The most beautiful part of the ride for us was around Lake Pepin. The water is blue and the surrounding hills were covered in lush green trees. There are lots of services along the way and you have plenty of space to ride on the shoulder. We ended in Minneapolis. The trails here are known across the country so I won’t go into the details but suffice it to say that they are top notch. We had lunch around the University of Minnesota and were in the northern suburbs (where my parents live and where we were finishing up) an hour later. I have heard that going north is even better so I hope to come back and finish that off with my wife sometime on our tandem.

Employees from the Minnesota Department of Transportation had been following our trip blog and they emailed me with tips and requested feedback. The bar has been set pretty high by the state of Minnesota when it come to being bicycle-friendly. Good luck to you other states on matching it!

Before we went on this tour somebody said that they were glad that the MRT was “not their first tour.” I tend to agree with this. The maps and support that you can get from Adventure Cycling routes are better. There were days when we road further than we wanted to because there was no lodging. Other days we had to shorten things up a bit. As this route grows and develops I hope that it can became a premier route. I would challenge Adventure Cycling to consider taking it on as a challenge to map it well and encourage its use.

Part 2 – Old Mountain Bikes as Touring Bikes

Bikes. Incredible machines, capable of turning an ordinary person into an overland animal of awesome distance and speed. Most touring bicyclists spare no expense in purchasing and outfitting their trusty steed. On a recent tour from New Orleans to Minneapolis, roughly following the Mississippi River Trail, my two boys and I took a road less traveled: we used old Huffy bikes that were 25 years old. Good idea? Let me tell you about our experience.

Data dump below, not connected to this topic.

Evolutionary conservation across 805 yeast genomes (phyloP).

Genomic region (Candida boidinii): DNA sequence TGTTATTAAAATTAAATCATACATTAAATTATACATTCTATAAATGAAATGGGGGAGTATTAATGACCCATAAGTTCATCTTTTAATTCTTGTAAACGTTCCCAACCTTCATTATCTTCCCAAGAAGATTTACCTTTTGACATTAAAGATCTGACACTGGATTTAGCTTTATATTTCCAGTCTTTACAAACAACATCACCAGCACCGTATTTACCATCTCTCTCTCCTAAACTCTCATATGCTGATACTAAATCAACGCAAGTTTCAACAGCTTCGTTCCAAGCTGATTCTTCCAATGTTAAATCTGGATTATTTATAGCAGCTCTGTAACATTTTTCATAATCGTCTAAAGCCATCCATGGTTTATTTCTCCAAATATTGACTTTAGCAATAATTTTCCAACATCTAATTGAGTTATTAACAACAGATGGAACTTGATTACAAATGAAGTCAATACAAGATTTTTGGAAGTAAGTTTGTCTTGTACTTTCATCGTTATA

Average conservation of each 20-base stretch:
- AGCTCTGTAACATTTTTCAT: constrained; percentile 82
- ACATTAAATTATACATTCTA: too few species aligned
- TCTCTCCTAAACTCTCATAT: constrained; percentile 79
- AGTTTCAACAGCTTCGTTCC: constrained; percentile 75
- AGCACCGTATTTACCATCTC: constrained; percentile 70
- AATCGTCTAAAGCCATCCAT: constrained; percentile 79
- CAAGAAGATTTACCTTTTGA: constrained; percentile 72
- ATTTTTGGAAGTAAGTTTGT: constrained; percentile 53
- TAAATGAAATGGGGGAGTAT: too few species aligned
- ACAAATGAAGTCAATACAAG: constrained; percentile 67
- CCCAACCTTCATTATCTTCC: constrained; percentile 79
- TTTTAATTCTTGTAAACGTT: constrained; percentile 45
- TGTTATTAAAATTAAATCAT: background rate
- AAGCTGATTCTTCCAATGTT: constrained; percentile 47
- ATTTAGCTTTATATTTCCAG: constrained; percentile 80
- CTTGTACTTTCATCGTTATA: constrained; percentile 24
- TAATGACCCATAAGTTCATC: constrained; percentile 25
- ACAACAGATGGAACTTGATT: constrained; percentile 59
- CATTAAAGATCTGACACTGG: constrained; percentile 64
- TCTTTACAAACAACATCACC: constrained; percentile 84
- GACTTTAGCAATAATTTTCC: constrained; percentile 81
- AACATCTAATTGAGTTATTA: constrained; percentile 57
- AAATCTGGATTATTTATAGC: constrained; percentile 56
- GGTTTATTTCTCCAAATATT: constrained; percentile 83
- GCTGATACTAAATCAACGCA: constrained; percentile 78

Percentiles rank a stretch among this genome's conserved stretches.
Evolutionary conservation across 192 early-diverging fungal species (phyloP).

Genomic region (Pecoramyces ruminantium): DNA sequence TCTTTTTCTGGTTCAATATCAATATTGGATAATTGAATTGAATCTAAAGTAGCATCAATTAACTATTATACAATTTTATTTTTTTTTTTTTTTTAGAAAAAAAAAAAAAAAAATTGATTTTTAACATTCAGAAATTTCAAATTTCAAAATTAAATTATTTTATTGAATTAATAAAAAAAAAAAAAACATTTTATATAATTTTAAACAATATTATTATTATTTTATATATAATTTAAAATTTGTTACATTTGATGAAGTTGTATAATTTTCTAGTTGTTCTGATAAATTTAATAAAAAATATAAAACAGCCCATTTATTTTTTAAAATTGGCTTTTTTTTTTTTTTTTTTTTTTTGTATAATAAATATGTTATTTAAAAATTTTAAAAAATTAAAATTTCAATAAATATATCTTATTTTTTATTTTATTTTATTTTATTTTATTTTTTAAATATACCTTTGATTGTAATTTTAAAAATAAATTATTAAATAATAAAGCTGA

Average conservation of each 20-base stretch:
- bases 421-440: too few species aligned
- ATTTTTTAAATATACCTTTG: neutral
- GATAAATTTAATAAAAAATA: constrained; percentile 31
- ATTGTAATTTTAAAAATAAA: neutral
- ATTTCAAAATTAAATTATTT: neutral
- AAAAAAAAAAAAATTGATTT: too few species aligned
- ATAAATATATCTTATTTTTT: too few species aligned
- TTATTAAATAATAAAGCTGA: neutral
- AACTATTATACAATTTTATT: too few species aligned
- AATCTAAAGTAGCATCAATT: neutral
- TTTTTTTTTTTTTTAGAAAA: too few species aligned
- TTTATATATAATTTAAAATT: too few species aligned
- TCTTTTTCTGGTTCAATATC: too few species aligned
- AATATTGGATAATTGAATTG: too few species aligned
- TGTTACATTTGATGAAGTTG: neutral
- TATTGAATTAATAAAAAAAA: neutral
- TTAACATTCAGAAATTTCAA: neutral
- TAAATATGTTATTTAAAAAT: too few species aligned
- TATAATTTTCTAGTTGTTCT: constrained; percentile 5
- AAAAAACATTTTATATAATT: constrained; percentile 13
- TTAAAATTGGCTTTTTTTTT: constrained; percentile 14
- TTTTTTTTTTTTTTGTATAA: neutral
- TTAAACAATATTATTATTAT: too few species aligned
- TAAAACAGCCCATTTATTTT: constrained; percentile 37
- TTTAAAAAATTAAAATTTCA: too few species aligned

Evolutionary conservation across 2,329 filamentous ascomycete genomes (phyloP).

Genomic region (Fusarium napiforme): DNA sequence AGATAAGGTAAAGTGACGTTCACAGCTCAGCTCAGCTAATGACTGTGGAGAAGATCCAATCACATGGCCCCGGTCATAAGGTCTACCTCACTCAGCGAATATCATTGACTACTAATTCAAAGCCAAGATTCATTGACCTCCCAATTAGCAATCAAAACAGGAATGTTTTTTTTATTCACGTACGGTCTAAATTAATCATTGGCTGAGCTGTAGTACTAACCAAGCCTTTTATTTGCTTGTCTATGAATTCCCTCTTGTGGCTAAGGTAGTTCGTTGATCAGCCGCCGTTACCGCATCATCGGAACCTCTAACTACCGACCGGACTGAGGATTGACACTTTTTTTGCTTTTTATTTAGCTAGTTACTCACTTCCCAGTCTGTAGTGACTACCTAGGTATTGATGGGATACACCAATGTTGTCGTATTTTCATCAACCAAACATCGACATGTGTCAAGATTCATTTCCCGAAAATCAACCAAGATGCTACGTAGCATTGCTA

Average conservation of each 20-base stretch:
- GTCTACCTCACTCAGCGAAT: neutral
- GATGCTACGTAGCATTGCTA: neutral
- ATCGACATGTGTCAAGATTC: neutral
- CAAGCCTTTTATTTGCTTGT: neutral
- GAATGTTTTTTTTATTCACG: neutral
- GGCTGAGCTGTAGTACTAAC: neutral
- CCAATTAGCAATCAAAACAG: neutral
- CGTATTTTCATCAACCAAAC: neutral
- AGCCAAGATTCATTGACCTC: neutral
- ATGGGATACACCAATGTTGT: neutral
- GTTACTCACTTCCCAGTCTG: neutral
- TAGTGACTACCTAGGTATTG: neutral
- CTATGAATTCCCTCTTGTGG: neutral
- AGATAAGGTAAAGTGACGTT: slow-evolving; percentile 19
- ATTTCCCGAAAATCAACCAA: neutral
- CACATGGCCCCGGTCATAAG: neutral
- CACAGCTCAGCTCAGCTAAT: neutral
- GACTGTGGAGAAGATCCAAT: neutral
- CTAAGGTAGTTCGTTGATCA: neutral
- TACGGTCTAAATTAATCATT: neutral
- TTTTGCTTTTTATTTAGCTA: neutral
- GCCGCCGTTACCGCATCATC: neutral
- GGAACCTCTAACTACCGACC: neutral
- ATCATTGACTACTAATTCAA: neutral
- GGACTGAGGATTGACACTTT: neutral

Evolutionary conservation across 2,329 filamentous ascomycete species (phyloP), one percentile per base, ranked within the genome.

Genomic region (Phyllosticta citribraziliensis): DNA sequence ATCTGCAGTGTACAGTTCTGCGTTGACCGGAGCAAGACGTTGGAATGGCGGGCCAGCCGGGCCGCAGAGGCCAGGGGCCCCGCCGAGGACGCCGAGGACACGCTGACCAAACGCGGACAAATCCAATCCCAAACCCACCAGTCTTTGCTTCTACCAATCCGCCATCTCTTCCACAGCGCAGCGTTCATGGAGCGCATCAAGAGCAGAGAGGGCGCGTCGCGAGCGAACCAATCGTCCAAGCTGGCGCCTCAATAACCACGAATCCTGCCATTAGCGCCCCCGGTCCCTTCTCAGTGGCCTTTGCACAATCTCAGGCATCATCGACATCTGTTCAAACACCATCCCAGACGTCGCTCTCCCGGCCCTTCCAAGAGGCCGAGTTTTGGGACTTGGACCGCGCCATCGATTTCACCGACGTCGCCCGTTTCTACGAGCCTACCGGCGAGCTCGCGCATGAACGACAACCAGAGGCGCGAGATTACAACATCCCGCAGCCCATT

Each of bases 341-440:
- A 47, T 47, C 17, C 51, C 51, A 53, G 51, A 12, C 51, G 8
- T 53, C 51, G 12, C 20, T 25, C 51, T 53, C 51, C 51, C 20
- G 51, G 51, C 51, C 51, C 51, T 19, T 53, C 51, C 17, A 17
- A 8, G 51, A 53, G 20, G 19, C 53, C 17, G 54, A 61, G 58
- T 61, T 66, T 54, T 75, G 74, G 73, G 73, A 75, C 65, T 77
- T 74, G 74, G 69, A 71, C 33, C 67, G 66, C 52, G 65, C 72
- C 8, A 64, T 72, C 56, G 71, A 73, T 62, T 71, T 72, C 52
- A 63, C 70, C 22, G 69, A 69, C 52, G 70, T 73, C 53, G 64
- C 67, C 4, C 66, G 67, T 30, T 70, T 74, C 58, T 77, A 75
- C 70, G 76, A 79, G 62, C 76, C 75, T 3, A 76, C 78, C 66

First, we decided to go with cheap bikes because there were three of us and they are college boys. I wasn’t able to spring for all of us to get new bikes and decided that where one goes, all go. So I began scouring the Internet and found a site which talks about “cheap touring bikes.” Old Huffy bikes were made of steel. Heavy, yes, but also a good material for a touring bike.

I paid $40, $50, and $70 dollars for the three bikes. There was a local guy that bought and sold bikes and he listed his info on Craigslist. They were in pretty good shape but needed some work. I stripped them, painted them all black, and rebuilt them. I upgraded 1 of the front derailleurs, and 2 of the rear ones. All of the bikes got new (cheap) SRAM indexed shifters, and cables all around. We went with the original brakes and seats. I put on butterfly handlebars. For racks I purchased cheapos off ebay. One set didn’t arrive until a few days before the tour and it wasn’t as sturdy as the other two (more on that later). For panniers we used Nashbar’s waterproof bags and we all got inexpensive handlebar “boxes” as well. All bikes got Kenda K838 Slick Wire Bead Bicycle Tires and a set of “Stop Flats.”

The total spent on all three bikes was just under $1,200. I mean “TOTAL” – including some tents, a wet bag, sleeping bag insert, blow up mattress (I actually used my Thermarest which I already had), and other assorted items.

So, off we went, down the road on the first day. Twenty minutes in we had our first mechanical breakdown. My son, Josh, had attached the rear pannier in the wrong place and somehow the clip had grabbed a hold of the retaining washer that held the rear stack of gears in place. It unscrewed and all of the gears were loose! Ok, so that’s not so much a problem related to the bike, but keep in mind that these bikes were not intended to carry panniers and Josh had the aforementioned rack, which had no good spot for clipping on the bags. Well, that was an easy fix and off we went.

Despite having gone on a couple of shake down rides, Josh’s shifter was easily finding gears on the rear hub. Upon further examination I realized that the 7 speed indexed shifters were not working with the six gears in back too well! Whoa… how did I install a 7-speed shifter on this bike? I don’t know, but I did. I ordered the shifters together with the set on another bike, but they were different and I never checked them. We had this problem for about three days until we found a bike shop that gave us (as in “here, no charge”) a different hub.

A little more than a week into the ride that same bike, Josh’s, lost the “tang” on the one-piece crank set. An old, single-piece crank has a small arm (the “tang”) between the gear set and the arm of the crank on the right hand side. The tang is what pushes the gear around in circles. If you ever see one you will be amazed that it could break – it’s a large weld point of between two ½ inch pieces of steel. Never, in my wildest dream, did I think that this part would fail. I had a pipe clamp in my trusty bag of spare parts. That got us by for about ten miles until we got to a bike shop and another new “used” part.